'Far from Home: Book One' was strongly influenced by the character Sherlock Holmes and his mysterious. Although, the main character, Detective Jessie Varon, is not as clever as Sherlock Holmes, readers can still see a likeness to famous detective that resides in 221B Baker Street.
Detective Varon is an outsider, not belonging to the other English detectives that are at the top of the game. As an immigrant born into poverty and slowly making his way up the ranks, it is clear that he has to prove himself to his superiors. Detective Varon is faced with a difficult task to uncover the mystery surrounding Victoria Reeds in book one of 'Far from Home." His sidekick, Wells, adds some comedic effect as they work through this mystery together, showcasing their ardent affection for one another as they tackle the difficult task of locating the illusive 'Bloody Hand' otherwise known as Mr. McVeigh in the slums of London.
If you are a fan of a good old fashioned mystery, or a lover of Sherlock Holmes, I can assure you that you will fall in love with the 'Far from Home' book series.
5. Penny Dreadful
Are you a fan of Gothic horror? Do you love haunted castles? Eerie ghosts, vampires, or other ghoulish creatures that stalk the night? I have the perfect television show for you called "Penny Dreadful" that will wet your appetite for all things dark and disastrous.
I recently discovered this show after a dear friend's recommendation. She knew that I had a thing for Oscar Wilde's "The Picture of Dorian Gray," and kindly recommended this show that had a spin-off for this elusive character. So, not only was I exposed to electrifying charms of Dorian Gray, I also was able to witness Bram Stoker's "Dracula" come to life and Shelly's "Frankenstein."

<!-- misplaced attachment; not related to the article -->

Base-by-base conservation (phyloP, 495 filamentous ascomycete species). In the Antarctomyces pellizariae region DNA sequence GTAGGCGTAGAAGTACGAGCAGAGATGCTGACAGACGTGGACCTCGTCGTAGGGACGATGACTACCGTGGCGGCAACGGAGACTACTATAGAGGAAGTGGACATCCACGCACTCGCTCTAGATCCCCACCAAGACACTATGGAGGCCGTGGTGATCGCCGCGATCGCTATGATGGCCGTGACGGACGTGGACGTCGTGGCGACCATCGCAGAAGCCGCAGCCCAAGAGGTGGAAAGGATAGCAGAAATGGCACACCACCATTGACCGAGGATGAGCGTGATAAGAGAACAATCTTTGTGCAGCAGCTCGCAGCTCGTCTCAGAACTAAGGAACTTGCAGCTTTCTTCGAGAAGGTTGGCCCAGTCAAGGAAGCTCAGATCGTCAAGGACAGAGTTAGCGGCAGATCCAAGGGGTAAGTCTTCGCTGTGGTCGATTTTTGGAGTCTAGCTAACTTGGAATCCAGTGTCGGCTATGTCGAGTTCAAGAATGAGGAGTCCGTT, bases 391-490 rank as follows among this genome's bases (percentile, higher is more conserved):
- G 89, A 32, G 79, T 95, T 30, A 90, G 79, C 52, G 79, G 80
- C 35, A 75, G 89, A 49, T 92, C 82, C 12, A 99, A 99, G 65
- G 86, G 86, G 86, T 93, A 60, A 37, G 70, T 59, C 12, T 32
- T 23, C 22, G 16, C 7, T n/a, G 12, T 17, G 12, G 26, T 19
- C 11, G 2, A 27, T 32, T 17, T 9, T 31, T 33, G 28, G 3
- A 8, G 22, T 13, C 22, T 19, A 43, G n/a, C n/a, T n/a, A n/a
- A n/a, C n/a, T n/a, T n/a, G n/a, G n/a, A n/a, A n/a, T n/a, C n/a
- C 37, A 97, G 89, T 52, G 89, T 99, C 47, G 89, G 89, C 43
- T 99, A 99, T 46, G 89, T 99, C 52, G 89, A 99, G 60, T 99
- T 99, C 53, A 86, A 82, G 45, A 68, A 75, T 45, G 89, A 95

When writing the short fantasy novella "Far from Home: Book Three" you can see a major inspiration from this television show. The third part to this series veers away from mystery and instead focuses on the orgins of Aodhan McVeigh. The readers are able to uncover the secrets of his past, and more importantly the new desire that drills away into his heart. The life of a vampire is never easy, not easy for McVeigh. As he ventures through the dark parts of London City in the early years of World War One, the audience gets to see the gradual transformation of this character as he has lived long beyond his time. A man of centuries ago, it will be difficult for him to fit into modern society, especially since the lifestyle of men and women are dramatically changing as the English wage war against the Germans. The third part to this story still retains its natural darkness, many unsuspecting victims are taken by McVeigh as he feasts on their blood, but he is also in the process of recruiting another to be just like him, and that can spell danger for mankind as a whole.
For those of you that follow me regularly on social media, especially Instagram, you are aware that I have a secret project in the works. My historical novel 'At Peace' was expected to debut at the end of the year. After some long periods of consideration, I have decided that 'At Peace' will come out in June 2022.
The main reason for this push back is that I will be returning to my former job (before Covid-19 turned my world upside down and I got laid off from my job). More importantly, I am planning to move overseas for a new position at the end of December, so that will be my primary focus for the next few months.
I do apologize to my fans for this major inconvenience. I am aware that many of you were excited for my new book, but I thought it deserved the respect it deserved by pushing back the premiere date. It is more important to me to put 100% of my effort, time and focus into this novel, rather than rushing through the process and diminishing its value to the reader.